classical guitar posture

Discussion in 'Technique [BG]' started by Jeff2287, Dec 4, 2003.

  1. Jeff2287


    May 4, 2002

    My music theory teacher told me that classical guitarists hold their guitars the way they do (see pic) for easier right hand plucking. I tried position on bass and found that I could play difficult pieces with greater ease but that my left hand grew sore rather quickly. Is this soreness normal for trying this technique for the first time or is it a sign that I should stop?
  2. JMX

    JMX Vorsprung durch Technik

    Sep 4, 2000
    Cologne, Germany
  3. Jeff2287


    May 4, 2002
    Oy, if only I could read German. I'll take your word for it though. That's a pretty nifty design.
  4. I play on both legs depending on the piece. For me, the scale of a bass prevents me from always playing on the left leg. It's just not comfortable if the majority of the notes are in the lower range, especially on basses with more than 5 strings.
  5. Wrong Robot

    Wrong Robot Guest

    Apr 8, 2002
    I found that posture makes some songs I know a little bit easier.

    A bassist I met(and had master classes with) named Bart samolis, plays like that pretty much exclusively(except when standing)

    and he's totally awesome.
  6. Erlendur Már

    Erlendur Már

    May 24, 2000
    I play classical guitar, so I am used to this posture. It's probably just because you're not used to it.
  7. Christopher


    Apr 28, 2000
    New York, NY
    "Classical guitar posture" is suitable for classical guitar because the 45+ degree angle permits the left hand access to all positions (even the highest ones) while maintaining the ideal C-shape/thumb-in-the middle-of-the-neck without excessive strain on the left wrist.

    I don't think it works all that well for bass - putting the bass on my left knee and having the neck angled at 45 degrees causes my left wrist to bend excessively in the lower positions. If you have longer arms, you might pull it off. I just keep the bass on my right knee for maximum comfort.
    elBandito likes this.
  8. I play classical guitar also. My arms are just too short I guess haha.
  9. Im pretty sure when I read garry willis' 101 bass tips book he suggested this way of playing when sitting down. As its closer to the positioning when playing standing??
  10. Gorn

    Gorn Supporting Member

    Dec 15, 2011
    Queens, NY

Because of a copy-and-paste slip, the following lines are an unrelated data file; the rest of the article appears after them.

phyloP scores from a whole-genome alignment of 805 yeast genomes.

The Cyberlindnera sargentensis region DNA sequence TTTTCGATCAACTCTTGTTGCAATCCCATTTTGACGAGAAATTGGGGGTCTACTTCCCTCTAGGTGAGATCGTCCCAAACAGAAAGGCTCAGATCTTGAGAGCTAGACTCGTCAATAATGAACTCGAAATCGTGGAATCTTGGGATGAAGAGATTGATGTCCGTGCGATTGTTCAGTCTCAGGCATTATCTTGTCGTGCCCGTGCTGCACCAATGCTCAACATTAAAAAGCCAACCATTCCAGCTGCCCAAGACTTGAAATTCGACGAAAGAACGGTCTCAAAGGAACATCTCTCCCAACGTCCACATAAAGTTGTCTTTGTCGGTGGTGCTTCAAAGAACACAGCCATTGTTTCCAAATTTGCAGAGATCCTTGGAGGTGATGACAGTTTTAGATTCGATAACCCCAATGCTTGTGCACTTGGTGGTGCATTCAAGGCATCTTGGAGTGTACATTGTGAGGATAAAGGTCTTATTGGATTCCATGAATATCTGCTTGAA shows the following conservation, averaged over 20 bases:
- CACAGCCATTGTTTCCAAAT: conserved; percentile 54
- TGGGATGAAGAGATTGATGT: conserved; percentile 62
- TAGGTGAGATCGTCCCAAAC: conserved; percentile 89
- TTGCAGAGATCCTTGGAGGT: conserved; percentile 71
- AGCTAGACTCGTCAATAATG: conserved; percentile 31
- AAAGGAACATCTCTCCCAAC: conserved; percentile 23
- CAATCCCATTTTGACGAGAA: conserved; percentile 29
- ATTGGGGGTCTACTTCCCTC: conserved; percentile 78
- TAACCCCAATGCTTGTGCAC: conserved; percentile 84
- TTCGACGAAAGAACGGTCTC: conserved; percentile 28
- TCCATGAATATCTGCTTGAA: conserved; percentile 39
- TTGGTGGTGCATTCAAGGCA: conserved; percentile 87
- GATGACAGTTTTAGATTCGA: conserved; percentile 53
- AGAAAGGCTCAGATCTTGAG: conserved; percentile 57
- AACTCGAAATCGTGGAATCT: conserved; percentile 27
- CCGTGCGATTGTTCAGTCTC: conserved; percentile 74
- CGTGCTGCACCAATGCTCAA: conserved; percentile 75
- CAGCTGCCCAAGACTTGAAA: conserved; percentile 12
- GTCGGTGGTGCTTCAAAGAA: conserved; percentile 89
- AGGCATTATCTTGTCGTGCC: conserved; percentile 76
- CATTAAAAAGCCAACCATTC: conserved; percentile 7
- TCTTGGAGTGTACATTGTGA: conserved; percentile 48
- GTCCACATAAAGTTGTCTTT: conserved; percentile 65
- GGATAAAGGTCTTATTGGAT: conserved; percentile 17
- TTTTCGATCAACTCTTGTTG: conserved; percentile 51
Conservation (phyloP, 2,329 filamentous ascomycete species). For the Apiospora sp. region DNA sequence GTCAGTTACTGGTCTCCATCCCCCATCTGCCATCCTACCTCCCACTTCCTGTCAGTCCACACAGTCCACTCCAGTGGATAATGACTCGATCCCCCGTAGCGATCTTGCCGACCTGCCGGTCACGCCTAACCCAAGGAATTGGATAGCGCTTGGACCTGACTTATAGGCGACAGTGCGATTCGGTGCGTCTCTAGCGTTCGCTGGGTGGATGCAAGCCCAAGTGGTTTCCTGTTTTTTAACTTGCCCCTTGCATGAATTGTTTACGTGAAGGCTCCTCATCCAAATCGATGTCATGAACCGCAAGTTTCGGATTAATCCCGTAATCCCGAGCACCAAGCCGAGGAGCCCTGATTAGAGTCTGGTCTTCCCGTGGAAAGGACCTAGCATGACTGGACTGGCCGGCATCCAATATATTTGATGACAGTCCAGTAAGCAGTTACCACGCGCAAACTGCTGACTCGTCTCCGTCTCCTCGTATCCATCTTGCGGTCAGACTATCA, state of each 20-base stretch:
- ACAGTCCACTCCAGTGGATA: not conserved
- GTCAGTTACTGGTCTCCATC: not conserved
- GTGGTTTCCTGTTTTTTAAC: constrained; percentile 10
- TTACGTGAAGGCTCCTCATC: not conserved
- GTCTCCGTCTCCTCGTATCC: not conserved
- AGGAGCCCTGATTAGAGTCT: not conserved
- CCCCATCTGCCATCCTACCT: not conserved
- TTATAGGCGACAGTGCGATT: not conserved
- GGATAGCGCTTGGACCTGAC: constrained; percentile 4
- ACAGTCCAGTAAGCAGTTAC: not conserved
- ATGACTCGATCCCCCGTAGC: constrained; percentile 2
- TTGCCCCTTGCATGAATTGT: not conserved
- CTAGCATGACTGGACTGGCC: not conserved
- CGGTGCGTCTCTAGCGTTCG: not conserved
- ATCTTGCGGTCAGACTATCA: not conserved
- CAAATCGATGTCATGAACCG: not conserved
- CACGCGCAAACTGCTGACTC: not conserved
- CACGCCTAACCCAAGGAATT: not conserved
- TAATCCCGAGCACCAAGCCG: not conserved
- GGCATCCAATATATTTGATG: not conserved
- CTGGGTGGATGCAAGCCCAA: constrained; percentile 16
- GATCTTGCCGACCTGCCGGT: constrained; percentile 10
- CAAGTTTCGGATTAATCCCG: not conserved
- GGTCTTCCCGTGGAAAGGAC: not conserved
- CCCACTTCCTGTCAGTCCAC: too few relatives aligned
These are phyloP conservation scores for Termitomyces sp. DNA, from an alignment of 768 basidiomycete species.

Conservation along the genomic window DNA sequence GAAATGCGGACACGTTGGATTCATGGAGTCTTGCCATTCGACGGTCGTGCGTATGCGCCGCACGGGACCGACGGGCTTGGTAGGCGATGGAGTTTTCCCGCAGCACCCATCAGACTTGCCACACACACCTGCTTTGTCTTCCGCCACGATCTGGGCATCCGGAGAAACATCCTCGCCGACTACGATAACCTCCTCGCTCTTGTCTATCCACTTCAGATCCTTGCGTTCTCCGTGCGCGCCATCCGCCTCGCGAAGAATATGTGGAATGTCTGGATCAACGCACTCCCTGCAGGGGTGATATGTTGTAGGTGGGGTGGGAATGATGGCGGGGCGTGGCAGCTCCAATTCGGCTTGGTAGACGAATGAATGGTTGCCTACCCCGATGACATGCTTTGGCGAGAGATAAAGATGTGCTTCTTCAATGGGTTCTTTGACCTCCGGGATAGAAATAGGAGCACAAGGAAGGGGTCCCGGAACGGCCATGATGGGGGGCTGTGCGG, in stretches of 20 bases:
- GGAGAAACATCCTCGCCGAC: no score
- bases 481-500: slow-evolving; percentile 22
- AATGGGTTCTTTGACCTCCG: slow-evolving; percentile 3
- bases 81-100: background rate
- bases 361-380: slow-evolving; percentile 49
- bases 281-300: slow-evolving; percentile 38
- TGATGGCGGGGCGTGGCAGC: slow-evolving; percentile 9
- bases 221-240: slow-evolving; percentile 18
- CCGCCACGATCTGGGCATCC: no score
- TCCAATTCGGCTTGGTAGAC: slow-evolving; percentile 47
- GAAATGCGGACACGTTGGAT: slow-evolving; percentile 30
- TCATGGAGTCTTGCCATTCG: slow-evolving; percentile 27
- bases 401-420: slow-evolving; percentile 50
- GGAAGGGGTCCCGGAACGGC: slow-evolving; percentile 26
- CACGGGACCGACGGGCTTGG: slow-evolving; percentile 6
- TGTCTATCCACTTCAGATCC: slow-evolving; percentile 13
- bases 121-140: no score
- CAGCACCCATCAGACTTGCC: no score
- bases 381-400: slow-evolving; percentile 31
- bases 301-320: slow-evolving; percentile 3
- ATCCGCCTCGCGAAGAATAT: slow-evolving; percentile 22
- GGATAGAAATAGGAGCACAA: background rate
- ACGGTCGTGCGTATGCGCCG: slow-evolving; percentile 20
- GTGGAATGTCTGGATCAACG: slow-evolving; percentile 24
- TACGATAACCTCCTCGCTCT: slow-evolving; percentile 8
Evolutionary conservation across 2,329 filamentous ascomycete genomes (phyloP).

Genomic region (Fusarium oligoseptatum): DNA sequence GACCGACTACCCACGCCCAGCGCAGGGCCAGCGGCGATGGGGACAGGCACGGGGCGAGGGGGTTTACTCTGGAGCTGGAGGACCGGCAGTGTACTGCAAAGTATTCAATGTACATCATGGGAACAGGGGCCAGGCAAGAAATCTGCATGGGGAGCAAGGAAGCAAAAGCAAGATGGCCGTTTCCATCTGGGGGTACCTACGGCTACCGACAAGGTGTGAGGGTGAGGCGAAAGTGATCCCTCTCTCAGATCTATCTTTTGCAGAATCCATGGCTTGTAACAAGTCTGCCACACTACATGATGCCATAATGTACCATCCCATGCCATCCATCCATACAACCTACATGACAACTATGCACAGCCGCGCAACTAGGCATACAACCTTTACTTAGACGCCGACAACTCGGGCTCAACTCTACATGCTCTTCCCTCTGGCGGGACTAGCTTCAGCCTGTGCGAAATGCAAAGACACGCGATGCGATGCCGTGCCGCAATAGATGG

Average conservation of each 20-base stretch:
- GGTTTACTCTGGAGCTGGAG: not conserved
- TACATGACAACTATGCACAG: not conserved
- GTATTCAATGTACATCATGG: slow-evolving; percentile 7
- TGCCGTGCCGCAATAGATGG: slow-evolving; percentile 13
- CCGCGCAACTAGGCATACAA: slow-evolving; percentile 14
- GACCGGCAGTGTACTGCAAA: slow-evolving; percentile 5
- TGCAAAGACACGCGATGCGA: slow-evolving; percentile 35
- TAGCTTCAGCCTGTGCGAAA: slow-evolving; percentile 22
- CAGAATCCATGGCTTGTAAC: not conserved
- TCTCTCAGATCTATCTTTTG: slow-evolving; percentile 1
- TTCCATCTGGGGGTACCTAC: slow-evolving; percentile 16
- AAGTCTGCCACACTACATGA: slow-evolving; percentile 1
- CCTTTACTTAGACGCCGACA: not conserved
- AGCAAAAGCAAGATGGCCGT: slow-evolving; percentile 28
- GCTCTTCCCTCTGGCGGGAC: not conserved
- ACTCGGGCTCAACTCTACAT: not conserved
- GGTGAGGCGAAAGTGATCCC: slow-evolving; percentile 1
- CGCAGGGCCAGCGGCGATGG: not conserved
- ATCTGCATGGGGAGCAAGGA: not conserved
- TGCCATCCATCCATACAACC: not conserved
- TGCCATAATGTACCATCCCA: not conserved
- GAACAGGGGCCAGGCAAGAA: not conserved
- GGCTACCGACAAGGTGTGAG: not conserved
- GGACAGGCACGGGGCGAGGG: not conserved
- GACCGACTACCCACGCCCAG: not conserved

So....11 years later, does anyone do this while playing sitting down? I've been trying this lately and it's definitely easier on the right hand, but the stretch to the lower frets with the left is kinda annoying. Is it worth getting used to?
  11. Jaco Taco

    Jaco Taco

    Jul 30, 2012
    I've been playing like this ever since I started to get some carpal tunnel problems last year. Having the bass neck at a 45 degree angle is much better for your fretting hand than if the bass is horizontal.
  12. Agreed. Holding the bass at a 45-degree angle has certainly helped me with my technique and posture, but no possible way I can do it comfortably while sitting down. That's why I always practice standing up, which I don't mind doing because that's how I would be playing my bass in live situations anyway.
  13. Jaco Taco

    Jaco Taco

    Jul 30, 2012
    Well, whenever I play sitting down I adopt the classical guitar posture and that puts the neck at a 45 degree angle and it's all good. Works for me. You do have to spread your legs, of course, but it totally works.
  14. Jaco Taco

    Jaco Taco

    Jul 30, 2012
    I should add that it's weird to me that you say it's a stretch to get to the lower frets. In the classical guitar position with the neck at a 45 degree angle, you should find that the lower frets are closer to you then if you were to sit with the instrument conventionally and the neck being horizontal.
  15. Maybe it has something to do with my being barely 5'6" with extra short legs that makes it uncomfortable to hold the large offset body of my J bass between them. ;)
  16. mbelue


    Dec 11, 2010
    Pretty much how I play all the time. Much less fatiguing on both hands for me. I do have rather long arms for my height (6'2") so reach isn't ever really a problem for me. Most basses are difficult to get to hang like that standing but the closer I get the happier my wrists and hands are. My newest bass is probably leaving very soon for being impossible to do this standing. A pity too cause she sounds marvelous.
  17. Kyle_S


    Sep 11, 2013
    I'm 6'1'' and I find the classical posture uncomfortable whether I'm playing my heavy P-bass knockoff or my weightless nylon-string guitar. Feels good in the wrists, but hurts my lower back. Holding it on my right leg feels all right, but limits the range of motion in my fretting hand. So I also just practice standing up all the time.
  18. bluesdogblues


    Nov 13, 2007
    I play with that classical posture sometime, only if I play, sitting on chair, with a pick and picking near bridge of my Fender Precision bass,.. Bass on my left lap.
    Other than that, bass on my right lap when sitting is more natural way for me.
    Picking near bridge with a flat pick is not my favorite,..I prefer picking near neck, so I rarely do the classical posture
    Last edited: Jun 22, 2014
  19. I always use a classical guitar position. It doesn't rest on my left leg though. The strap suports the bass.
  20. Mulebagger


    Dec 12, 2007
    poppin in the corn belt
    Endorsing Artist: Zon Guitars, Tsunami Cables, DR Strings, GK
    I've always played in that position. It relieved some tendonitis I was having in both hands.